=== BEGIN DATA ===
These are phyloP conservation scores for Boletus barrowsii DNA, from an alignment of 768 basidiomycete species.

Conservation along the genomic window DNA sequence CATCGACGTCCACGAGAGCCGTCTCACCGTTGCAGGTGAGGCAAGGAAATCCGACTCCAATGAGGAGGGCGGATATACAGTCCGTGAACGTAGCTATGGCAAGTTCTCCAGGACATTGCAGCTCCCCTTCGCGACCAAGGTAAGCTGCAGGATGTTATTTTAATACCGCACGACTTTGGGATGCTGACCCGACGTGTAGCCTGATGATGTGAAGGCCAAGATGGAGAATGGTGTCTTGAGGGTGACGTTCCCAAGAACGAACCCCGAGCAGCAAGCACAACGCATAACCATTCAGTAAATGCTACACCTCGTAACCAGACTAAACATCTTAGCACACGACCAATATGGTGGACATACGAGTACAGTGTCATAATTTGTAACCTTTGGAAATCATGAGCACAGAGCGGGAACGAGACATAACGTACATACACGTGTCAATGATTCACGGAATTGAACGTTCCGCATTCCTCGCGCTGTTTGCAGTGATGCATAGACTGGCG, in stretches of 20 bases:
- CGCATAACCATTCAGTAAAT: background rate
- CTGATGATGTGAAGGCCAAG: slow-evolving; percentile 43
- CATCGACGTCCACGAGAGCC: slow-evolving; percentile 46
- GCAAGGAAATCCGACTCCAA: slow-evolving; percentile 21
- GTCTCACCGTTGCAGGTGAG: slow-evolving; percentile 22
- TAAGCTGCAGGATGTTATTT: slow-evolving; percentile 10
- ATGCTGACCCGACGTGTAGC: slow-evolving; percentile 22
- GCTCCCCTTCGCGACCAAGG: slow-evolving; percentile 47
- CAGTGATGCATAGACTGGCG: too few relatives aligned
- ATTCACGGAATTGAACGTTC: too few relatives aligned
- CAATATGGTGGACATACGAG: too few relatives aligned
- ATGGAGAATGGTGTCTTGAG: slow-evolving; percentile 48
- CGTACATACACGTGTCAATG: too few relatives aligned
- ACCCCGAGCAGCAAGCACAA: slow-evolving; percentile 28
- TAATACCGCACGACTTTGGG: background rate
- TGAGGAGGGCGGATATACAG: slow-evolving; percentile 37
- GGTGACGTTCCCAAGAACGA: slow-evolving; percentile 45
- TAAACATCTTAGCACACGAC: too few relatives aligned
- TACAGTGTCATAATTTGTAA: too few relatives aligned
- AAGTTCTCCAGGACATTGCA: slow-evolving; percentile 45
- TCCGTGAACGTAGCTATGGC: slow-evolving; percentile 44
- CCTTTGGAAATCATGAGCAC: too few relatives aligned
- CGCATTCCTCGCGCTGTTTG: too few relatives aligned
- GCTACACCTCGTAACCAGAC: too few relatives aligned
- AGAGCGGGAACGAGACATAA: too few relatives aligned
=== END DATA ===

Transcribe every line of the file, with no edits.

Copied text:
These are phyloP conservation scores for Boletus barrowsii DNA, from an alignment of 768 basidiomycete species.

Conservation along the genomic window DNA sequence CATCGACGTCCACGAGAGCCGTCTCACCGTTGCAGGTGAGGCAAGGAAATCCGACTCCAATGAGGAGGGCGGATATACAGTCCGTGAACGTAGCTATGGCAAGTTCTCCAGGACATTGCAGCTCCCCTTCGCGACCAAGGTAAGCTGCAGGATGTTATTTTAATACCGCACGACTTTGGGATGCTGACCCGACGTGTAGCCTGATGATGTGAAGGCCAAGATGGAGAATGGTGTCTTGAGGGTGACGTTCCCAAGAACGAACCCCGAGCAGCAAGCACAACGCATAACCATTCAGTAAATGCTACACCTCGTAACCAGACTAAACATCTTAGCACACGACCAATATGGTGGACATACGAGTACAGTGTCATAATTTGTAACCTTTGGAAATCATGAGCACAGAGCGGGAACGAGACATAACGTACATACACGTGTCAATGATTCACGGAATTGAACGTTCCGCATTCCTCGCGCTGTTTGCAGTGATGCATAGACTGGCG, in stretches of 20 bases:
- CGCATAACCATTCAGTAAAT: background rate
- CTGATGATGTGAAGGCCAAG: slow-evolving; percentile 43
- CATCGACGTCCACGAGAGCC: slow-evolving; percentile 46
- GCAAGGAAATCCGACTCCAA: slow-evolving; percentile 21
- GTCTCACCGTTGCAGGTGAG: slow-evolving; percentile 22
- TAAGCTGCAGGATGTTATTT: slow-evolving; percentile 10
- ATGCTGACCCGACGTGTAGC: slow-evolving; percentile 22
- GCTCCCCTTCGCGACCAAGG: slow-evolving; percentile 47
- CAGTGATGCATAGACTGGCG: too few relatives aligned
- ATTCACGGAATTGAACGTTC: too few relatives aligned
- CAATATGGTGGACATACGAG: too few relatives aligned
- ATGGAGAATGGTGTCTTGAG: slow-evolving; percentile 48
- CGTACATACACGTGTCAATG: too few relatives aligned
- ACCCCGAGCAGCAAGCACAA: slow-evolving; percentile 28
- TAATACCGCACGACTTTGGG: background rate
- TGAGGAGGGCGGATATACAG: slow-evolving; percentile 37
- GGTGACGTTCCCAAGAACGA: slow-evolving; percentile 45
- TAAACATCTTAGCACACGAC: too few relatives aligned
- TACAGTGTCATAATTTGTAA: too few relatives aligned
- AAGTTCTCCAGGACATTGCA: slow-evolving; percentile 45
- TCCGTGAACGTAGCTATGGC: slow-evolving; percentile 44
- CCTTTGGAAATCATGAGCAC: too few relatives aligned
- CGCATTCCTCGCGCTGTTTG: too few relatives aligned
- GCTACACCTCGTAACCAGAC: too few relatives aligned
- AGAGCGGGAACGAGACATAA: too few relatives aligned